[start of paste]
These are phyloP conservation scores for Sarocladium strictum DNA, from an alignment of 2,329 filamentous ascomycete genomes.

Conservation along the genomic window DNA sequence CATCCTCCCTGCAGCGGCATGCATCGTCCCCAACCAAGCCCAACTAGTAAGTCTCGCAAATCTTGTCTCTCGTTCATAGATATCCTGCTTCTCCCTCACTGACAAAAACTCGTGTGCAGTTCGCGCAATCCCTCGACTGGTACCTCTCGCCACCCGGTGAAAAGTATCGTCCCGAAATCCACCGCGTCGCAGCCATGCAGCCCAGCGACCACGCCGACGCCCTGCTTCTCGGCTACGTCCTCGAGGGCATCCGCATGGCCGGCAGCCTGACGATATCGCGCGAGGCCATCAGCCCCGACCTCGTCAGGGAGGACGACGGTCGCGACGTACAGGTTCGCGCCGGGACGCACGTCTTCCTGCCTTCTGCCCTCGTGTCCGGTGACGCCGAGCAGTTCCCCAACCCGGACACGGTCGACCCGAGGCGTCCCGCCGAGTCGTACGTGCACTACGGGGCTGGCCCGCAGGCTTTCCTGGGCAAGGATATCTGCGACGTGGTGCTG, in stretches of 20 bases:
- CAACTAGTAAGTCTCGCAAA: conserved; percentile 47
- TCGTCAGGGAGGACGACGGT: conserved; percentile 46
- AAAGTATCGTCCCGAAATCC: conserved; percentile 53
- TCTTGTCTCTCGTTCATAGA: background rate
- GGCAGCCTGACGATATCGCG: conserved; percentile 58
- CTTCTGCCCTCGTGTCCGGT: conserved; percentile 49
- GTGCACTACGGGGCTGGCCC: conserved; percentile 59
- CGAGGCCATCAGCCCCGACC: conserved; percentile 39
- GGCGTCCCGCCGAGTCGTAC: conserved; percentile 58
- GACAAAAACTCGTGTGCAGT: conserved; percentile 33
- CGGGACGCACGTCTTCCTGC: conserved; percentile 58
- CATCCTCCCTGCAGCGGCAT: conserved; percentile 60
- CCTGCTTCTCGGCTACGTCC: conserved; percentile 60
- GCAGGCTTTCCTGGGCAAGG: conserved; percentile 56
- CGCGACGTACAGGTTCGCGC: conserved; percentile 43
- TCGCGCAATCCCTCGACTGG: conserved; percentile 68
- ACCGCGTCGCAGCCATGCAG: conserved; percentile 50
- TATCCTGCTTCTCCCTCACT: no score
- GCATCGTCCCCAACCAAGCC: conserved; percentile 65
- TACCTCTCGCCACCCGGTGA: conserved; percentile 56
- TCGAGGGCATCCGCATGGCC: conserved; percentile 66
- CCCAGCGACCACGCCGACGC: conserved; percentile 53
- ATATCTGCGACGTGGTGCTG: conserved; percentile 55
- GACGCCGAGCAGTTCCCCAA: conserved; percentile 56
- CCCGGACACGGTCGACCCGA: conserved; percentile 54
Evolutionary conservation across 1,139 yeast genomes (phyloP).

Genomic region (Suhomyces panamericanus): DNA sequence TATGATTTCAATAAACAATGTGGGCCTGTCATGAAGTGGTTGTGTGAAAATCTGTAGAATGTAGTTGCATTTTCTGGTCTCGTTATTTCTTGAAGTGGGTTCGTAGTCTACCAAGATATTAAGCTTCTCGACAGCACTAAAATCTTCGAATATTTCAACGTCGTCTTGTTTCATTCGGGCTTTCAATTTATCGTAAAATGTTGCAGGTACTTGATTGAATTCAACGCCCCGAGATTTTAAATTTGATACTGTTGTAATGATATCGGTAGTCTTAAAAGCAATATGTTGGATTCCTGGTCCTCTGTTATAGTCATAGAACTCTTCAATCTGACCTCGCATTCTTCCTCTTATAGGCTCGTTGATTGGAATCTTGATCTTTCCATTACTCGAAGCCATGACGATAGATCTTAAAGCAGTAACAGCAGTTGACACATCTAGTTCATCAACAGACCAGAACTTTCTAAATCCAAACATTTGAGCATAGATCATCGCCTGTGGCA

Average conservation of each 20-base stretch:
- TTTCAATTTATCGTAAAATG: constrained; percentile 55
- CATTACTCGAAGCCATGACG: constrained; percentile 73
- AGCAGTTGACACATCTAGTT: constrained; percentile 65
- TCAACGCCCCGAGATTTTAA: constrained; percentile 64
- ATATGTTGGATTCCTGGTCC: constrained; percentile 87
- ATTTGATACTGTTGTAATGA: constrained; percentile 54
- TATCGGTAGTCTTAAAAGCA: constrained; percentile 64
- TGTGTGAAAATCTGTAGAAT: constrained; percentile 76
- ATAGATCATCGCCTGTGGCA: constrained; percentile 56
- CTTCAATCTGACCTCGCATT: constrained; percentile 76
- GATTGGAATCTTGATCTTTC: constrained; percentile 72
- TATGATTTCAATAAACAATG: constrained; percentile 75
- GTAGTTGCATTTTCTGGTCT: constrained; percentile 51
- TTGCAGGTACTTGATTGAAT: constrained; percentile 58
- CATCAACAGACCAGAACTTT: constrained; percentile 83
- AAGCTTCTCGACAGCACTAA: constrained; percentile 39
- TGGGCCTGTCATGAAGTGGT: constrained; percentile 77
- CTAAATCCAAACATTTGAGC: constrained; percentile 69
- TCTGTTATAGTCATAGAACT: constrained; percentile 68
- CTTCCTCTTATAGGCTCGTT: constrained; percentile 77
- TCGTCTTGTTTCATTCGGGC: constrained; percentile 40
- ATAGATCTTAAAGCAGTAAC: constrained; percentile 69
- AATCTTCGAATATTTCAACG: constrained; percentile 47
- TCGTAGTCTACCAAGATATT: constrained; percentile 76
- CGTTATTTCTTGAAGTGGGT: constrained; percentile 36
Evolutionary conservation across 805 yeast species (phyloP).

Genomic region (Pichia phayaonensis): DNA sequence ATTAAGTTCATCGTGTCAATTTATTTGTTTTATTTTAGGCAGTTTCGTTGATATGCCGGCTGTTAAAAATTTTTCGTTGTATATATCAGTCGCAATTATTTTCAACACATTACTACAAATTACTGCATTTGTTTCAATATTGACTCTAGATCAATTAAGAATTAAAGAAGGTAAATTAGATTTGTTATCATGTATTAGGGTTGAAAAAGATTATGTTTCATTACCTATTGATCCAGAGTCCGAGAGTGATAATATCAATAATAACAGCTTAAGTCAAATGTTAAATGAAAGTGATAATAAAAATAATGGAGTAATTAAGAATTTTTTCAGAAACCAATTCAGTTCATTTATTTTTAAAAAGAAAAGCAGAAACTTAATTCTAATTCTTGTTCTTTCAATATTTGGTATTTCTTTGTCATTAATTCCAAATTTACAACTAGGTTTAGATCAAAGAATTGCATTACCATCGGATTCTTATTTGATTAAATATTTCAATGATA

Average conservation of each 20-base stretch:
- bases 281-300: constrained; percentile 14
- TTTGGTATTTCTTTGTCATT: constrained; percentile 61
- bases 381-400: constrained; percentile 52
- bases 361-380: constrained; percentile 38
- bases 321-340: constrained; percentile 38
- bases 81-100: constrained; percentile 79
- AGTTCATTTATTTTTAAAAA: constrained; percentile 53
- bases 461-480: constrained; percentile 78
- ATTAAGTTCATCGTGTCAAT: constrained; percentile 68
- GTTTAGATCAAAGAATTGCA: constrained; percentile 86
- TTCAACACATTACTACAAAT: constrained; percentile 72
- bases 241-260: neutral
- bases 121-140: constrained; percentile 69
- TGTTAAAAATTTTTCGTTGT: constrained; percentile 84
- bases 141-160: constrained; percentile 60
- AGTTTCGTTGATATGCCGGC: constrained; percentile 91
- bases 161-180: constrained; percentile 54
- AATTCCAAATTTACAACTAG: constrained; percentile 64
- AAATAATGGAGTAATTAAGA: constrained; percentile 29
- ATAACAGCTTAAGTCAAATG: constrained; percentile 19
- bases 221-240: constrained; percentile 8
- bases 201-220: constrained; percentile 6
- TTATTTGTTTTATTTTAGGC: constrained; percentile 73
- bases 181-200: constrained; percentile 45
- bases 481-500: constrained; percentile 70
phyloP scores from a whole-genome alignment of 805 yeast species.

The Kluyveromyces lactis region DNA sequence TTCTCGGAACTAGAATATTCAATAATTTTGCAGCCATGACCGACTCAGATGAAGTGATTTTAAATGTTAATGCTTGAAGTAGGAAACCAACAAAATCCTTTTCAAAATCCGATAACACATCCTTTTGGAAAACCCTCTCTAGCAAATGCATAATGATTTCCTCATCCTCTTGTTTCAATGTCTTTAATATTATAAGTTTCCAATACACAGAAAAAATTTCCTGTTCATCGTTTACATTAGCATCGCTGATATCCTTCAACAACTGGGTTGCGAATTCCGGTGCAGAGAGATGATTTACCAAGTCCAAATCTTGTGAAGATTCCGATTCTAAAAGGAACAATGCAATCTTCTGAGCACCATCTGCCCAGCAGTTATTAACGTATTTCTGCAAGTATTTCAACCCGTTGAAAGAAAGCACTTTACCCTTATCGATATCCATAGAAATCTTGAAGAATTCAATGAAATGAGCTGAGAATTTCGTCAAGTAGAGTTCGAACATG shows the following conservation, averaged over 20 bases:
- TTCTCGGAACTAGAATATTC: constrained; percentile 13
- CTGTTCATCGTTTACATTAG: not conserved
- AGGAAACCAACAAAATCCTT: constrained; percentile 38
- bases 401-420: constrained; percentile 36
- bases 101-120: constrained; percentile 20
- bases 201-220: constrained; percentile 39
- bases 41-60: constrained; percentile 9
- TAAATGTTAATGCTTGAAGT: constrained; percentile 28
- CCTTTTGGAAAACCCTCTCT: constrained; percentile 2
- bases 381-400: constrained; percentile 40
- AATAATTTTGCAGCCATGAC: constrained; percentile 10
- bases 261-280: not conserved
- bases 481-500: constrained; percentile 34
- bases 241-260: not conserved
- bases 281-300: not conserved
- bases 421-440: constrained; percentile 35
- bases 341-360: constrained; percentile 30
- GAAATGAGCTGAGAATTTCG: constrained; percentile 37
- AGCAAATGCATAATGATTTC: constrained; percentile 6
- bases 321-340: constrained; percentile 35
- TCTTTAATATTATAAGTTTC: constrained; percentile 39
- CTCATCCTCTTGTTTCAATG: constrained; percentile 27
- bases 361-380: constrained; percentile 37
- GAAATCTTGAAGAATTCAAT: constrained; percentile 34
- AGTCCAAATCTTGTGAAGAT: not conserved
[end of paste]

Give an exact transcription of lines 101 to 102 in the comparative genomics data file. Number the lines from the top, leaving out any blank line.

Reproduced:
- bases 421-440: constrained; percentile 35
- bases 341-360: constrained; percentile 30